So far, we know how good Kiali can be to understand applications, their relationships with each other and with external applications.
In the previous tutorial, Kiali was setup to observe just a single cluster. Now, we will expand its capabilities to observe more than one cluster. The extra clusters are remotes, meaning that there is not a control plane on them, they only have user applications.
This topology is called primary-remote and it is very useful to spread applications into different clusters having just one primary cluster, which is where Istio and Kiali are installed.
This scenario is a good choice when as an application administrator or architect, you want to give a different set of clusters to different sets of developers and you also want all these applications to belong to the same mesh. This scenario is also very helpful to give applications high availability capabilities while keeping the observability together (we are referring to just applications in terms of high availability, for Istio, we might want to install a multi-primary deployment model, which is on the roadmap for the multicluster journey for Kiali).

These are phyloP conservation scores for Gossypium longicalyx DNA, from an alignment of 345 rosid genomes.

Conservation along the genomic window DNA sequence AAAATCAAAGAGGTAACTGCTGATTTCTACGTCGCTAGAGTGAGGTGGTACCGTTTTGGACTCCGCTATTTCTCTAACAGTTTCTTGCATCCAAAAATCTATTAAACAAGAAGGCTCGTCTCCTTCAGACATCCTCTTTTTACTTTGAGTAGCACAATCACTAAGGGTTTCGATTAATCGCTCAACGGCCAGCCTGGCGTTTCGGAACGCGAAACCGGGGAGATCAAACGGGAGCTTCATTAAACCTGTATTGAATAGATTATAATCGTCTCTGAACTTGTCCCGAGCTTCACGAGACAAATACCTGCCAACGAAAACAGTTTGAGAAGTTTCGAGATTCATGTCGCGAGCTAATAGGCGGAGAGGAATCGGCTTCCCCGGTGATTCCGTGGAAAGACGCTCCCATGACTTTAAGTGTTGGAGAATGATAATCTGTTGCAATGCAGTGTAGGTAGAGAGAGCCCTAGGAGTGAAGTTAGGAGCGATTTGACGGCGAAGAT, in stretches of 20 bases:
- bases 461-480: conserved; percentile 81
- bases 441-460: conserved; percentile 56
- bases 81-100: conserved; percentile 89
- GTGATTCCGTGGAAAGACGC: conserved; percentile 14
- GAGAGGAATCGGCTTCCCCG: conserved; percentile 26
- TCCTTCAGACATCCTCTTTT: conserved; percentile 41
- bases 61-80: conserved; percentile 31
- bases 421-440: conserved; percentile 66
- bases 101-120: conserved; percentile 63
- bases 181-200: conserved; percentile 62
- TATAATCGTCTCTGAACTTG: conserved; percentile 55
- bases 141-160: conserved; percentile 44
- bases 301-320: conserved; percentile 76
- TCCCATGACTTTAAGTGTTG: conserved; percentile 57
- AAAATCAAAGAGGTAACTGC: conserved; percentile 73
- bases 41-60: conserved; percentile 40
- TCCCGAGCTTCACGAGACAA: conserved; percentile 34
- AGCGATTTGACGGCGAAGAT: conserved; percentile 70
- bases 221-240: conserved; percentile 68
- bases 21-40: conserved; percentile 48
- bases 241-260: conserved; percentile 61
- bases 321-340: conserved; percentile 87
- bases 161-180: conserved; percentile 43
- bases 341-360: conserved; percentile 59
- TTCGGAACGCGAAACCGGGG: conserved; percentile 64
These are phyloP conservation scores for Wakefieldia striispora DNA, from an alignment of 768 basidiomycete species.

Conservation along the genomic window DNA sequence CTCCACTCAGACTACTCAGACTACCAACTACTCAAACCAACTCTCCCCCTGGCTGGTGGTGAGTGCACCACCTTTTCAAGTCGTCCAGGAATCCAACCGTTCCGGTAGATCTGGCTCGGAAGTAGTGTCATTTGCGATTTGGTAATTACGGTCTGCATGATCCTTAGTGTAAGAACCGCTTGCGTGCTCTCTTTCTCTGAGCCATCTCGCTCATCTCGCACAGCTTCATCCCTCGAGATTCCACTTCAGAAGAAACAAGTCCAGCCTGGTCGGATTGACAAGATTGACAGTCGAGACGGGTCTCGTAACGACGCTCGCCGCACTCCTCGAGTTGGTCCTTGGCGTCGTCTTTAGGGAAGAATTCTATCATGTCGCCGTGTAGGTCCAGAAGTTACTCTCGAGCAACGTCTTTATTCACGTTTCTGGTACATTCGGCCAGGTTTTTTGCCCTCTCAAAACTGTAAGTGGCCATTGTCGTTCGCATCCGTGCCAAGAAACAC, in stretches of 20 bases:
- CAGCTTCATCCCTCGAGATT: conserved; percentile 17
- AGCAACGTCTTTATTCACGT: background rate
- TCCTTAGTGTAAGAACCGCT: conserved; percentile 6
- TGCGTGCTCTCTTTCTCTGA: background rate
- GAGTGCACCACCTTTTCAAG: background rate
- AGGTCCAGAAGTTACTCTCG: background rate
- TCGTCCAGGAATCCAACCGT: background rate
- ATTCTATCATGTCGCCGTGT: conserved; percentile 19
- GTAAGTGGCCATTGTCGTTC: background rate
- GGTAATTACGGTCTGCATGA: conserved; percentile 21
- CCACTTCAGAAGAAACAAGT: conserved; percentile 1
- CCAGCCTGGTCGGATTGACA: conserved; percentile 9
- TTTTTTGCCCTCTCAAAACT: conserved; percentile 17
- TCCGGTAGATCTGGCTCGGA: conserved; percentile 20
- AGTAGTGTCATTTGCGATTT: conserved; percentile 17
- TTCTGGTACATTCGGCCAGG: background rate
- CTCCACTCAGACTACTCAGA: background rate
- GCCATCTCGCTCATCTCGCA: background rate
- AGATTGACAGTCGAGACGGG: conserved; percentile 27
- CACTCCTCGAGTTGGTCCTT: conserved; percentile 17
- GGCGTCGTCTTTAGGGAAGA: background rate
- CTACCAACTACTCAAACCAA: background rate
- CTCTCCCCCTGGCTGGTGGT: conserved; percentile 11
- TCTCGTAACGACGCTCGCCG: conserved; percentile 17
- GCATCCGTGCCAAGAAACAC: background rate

In this tutorial we will be deploying Istio in a primary-remote deployment. At first, we will install the “east” cluster with Istio, then we will add the “west” remote cluster and join it to the mesh. Then we will see how Kiali allows us to observe and manage both clusters and their applications. Metrics will be aggregated into the “east” cluster using Prometheus federation and a single Kiali will be deployed on the “east” cluster.
If you already have a primary-remote deployment, you can skip to instaliing Kiali.